The front sections are studded with interesting detail, such as the coinciding of the Medieval Warm Period (approximately 950–1250) with the great expansion of the monasteries, and the proliferation of their vineyards. Krebiehl is also adept at explaining how the quality – and reputation – of German wine suffered not only from endless bureaucratic fiddling but from processes such as the perfectly legal gallization – enriching musts with sugar solution – which already had a bad reputation in 1875. The end result was 1980s horrors like Blue Nun, which treated “non-wine drinking cultures to a semblance of continental sophistication” but wrecked Germany’s image for decades, a curse which it is only just exorcising.
“I hope I have done Germany justice,” Krebiehl writes in her introduction. Her book is published as a new generation of wine lovers comes of age, millennials who know nothing of flabby sweet concoctions but are ready to give Riesling and German wine its due respect. They’d do well to have this excellent, useful book on their shelves. (AL)
Best for: The complete wine lover
Strong, Sweet & Dry by Becky Sue Epstein
£25; Reaktion Press
“Rich wines, generous wines, strong wines”, is Becky Sue Epstein’s characterisation of those aromatic and potent concoctions – from vermouth to Port, Madeira to vin doux naturel – that have been with us for centuries but are still so commonly misunderstood. Epstein, a wine commentator of huge experience, pulls on a robust pair of cracked leather hiking boots and strides gamely into this great historical sweep.
As a guide she’s engaging, if somewhat prolix, and obviously not sure if her audience is experienced or wet behind the ears. So we learn that Andalucia is “where sherry comes from”, and are treated to snatches of doggerel worthy of Dr Seuss – “And so we have port, named for the Portuguese port it was shipped from”. She frequently skewers us with microscopic detail, such as a paragraph on the etymological history of the Martini company name, its US and Italian roots. But once you cut through the tangled vegetation, the view is worth it.
I liked hearing about the Cinzano family, “confectioners to the royal court of Savoy” (and the originators of the phrase “chin-chin”). Epstein is good on history – of the 700-year-old origins of vin doux naturel, or the story of the 13th-century Aragonese physician-theologian Arnaud de Villaneuve, who was one of the first to fortify wine with spirits for medicinal reasons (“his most notable patients did recover”). There’s an interesting chapter on the obscure and delicious fortified wines of the world, like Sardinia’s Vernaccia di Oristano, or the Tunisian Moscato di Pantelleria, a version of which is produced by Sicily’s Donnafugata “under the romantic label Ben Ryé, which means ‘Son of the Wind’”.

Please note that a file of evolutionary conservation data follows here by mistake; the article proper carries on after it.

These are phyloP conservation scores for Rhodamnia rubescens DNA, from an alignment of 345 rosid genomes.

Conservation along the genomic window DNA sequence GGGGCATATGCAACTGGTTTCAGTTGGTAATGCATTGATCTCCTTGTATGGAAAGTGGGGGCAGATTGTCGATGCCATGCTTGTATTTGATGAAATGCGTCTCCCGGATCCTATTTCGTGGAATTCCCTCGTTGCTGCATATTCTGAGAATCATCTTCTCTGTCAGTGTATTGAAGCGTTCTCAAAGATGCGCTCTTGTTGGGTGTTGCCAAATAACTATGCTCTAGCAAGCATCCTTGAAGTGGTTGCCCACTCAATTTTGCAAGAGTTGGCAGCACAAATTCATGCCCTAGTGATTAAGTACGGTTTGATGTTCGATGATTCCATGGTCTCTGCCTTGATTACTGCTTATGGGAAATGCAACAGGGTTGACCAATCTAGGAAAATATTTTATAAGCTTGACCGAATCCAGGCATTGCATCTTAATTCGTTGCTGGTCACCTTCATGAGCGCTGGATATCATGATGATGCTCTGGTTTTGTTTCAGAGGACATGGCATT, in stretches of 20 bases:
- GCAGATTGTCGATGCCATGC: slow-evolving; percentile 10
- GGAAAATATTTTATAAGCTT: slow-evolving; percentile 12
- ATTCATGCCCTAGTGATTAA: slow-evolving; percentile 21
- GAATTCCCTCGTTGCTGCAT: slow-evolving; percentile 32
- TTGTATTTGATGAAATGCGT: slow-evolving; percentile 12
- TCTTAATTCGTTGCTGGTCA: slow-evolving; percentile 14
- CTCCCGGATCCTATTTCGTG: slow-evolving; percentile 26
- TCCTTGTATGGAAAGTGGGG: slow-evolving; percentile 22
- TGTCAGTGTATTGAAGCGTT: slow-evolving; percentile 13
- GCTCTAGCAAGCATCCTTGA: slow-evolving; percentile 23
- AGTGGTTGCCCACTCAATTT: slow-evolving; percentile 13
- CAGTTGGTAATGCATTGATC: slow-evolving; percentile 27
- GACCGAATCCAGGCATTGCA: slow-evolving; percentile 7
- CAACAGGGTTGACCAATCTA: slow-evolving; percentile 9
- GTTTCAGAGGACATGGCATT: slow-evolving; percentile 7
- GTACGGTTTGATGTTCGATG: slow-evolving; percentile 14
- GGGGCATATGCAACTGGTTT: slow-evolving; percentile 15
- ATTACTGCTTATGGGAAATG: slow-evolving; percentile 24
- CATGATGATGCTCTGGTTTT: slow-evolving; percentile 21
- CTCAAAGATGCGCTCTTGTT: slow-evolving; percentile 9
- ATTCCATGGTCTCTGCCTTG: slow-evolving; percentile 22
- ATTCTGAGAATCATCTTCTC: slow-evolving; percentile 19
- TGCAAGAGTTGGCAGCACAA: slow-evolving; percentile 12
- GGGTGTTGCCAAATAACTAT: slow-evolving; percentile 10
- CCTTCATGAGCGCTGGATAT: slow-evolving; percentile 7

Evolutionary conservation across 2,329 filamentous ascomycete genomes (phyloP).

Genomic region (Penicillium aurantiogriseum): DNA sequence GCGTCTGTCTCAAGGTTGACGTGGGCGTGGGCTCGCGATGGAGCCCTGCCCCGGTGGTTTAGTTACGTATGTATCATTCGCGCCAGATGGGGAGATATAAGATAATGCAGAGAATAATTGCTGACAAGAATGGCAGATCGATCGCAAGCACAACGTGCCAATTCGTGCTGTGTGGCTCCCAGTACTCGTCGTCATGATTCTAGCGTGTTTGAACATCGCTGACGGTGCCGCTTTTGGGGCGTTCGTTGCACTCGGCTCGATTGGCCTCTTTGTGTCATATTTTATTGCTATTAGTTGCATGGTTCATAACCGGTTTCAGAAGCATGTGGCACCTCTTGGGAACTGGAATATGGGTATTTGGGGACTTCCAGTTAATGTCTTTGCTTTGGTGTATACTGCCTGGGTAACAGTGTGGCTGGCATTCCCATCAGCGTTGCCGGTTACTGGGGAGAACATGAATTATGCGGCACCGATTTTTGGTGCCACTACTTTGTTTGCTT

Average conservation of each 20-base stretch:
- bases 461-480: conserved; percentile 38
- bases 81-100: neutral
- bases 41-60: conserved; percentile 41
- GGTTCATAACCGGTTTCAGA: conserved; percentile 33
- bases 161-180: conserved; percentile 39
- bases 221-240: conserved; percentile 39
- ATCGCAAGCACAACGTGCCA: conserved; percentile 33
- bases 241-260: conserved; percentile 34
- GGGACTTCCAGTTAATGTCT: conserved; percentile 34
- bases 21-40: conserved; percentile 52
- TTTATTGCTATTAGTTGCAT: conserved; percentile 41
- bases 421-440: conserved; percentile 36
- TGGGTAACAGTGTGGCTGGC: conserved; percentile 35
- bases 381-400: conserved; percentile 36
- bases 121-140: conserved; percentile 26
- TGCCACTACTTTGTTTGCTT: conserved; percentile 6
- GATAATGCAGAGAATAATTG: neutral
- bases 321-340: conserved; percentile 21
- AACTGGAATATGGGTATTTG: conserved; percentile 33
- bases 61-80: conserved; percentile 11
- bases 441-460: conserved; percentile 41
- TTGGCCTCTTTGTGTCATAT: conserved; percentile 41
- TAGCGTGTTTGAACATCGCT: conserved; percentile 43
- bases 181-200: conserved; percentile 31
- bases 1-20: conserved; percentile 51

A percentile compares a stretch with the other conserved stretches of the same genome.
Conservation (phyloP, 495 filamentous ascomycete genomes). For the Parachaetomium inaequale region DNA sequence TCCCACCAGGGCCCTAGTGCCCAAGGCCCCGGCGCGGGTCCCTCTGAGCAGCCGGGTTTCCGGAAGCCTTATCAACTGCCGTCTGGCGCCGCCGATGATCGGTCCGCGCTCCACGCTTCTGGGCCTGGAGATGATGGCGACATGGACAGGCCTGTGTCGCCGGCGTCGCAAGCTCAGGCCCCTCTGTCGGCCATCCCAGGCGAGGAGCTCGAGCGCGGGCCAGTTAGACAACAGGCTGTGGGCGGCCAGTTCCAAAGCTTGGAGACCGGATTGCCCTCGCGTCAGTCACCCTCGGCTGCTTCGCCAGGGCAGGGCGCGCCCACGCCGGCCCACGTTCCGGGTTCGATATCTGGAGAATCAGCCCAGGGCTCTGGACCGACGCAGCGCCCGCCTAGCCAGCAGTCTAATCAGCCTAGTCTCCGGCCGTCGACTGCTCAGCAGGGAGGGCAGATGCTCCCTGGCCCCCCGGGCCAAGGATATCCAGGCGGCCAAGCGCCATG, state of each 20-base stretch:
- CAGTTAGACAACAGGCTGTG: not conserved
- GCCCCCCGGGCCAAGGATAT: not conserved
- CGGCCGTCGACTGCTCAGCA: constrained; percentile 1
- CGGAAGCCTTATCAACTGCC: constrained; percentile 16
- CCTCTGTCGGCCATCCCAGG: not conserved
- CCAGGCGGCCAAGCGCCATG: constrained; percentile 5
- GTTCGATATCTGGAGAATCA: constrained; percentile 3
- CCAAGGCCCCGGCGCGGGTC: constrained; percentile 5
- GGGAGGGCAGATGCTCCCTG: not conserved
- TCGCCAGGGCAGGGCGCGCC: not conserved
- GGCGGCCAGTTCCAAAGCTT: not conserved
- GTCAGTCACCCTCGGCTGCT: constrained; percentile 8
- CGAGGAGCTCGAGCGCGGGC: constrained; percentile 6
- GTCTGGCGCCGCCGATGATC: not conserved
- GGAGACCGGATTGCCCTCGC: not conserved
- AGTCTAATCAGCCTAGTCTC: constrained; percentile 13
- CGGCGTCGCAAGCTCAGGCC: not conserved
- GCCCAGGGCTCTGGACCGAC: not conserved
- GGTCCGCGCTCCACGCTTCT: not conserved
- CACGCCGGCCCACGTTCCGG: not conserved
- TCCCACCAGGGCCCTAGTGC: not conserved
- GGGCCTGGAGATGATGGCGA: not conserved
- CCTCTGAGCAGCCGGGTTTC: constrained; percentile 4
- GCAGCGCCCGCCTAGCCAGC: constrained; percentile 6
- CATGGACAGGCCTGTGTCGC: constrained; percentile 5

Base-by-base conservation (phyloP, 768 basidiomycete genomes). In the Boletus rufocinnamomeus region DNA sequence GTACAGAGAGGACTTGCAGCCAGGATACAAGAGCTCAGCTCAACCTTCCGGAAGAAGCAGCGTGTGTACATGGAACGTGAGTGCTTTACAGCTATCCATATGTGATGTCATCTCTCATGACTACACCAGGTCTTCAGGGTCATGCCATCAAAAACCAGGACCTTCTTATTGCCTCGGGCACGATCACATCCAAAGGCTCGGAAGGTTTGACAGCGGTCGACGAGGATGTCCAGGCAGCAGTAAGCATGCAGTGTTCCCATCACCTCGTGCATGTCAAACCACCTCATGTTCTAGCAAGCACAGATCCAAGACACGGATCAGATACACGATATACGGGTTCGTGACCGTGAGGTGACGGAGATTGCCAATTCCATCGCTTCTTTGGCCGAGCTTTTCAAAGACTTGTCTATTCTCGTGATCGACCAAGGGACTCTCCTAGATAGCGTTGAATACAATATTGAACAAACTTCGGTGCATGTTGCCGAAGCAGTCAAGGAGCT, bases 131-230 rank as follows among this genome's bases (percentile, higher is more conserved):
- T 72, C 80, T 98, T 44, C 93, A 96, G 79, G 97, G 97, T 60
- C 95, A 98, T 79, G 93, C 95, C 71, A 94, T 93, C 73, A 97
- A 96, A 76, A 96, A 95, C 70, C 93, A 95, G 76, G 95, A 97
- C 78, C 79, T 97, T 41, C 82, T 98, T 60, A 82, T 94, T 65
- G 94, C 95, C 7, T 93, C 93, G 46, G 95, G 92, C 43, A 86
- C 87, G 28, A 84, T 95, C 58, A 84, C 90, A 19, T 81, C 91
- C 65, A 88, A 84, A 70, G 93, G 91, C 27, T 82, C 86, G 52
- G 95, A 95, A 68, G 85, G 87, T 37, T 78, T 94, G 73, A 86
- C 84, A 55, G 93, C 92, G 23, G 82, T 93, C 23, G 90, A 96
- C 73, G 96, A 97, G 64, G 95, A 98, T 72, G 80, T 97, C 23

This is in many ways a fascinating book, so it’s a pity it seems to have been produced in a 1950s time-warp. Chapters are simply presented as indigestible blocks of text often with page-long paragraphs; illustrations are few. There’s little sign of real editorial scrutiny at all: more diligence wouldn’t have allowed the word “wine” or “wines” to be repeated 15 times in the first 15 lines, to take just one example. But while this isn’t a breezy read, with a bit of digging you’ll find all you need to know about an increasingly fashionable family of wines. (AL)
Best for: The committed student
Wine Girl by Victoria James
Of all the books reviewed here, this is by far the breeziest read. That’s not to say it’s an easy read – some of the episodes recounted are shocking in their emotional – and even physical – brutality, not least the opening chapter. But unlike many wine writers, James crafts an engaging, fast-paced narrative: accessible for anyone seeking a good read; meaningful – and disarming – for wine nerds.
It helps, of course, that she’s recounting such an engaging tale, namely the prejudice and sexism she had to navigate as ‘the youngest sommelier in the country and the most foolish’. It’s a neat line – and taps into her rapid rise in a profession for which she was neither prepared nor qualified. We can’t be sure, of course, that she was the youngest sommelier in the US, and on several occasions there is a nagging feeling that some of the stories have benefitted from a little embellishment. But taken at face value, it’s a compelling, affecting journey in which you can’t help but become emotionally involved.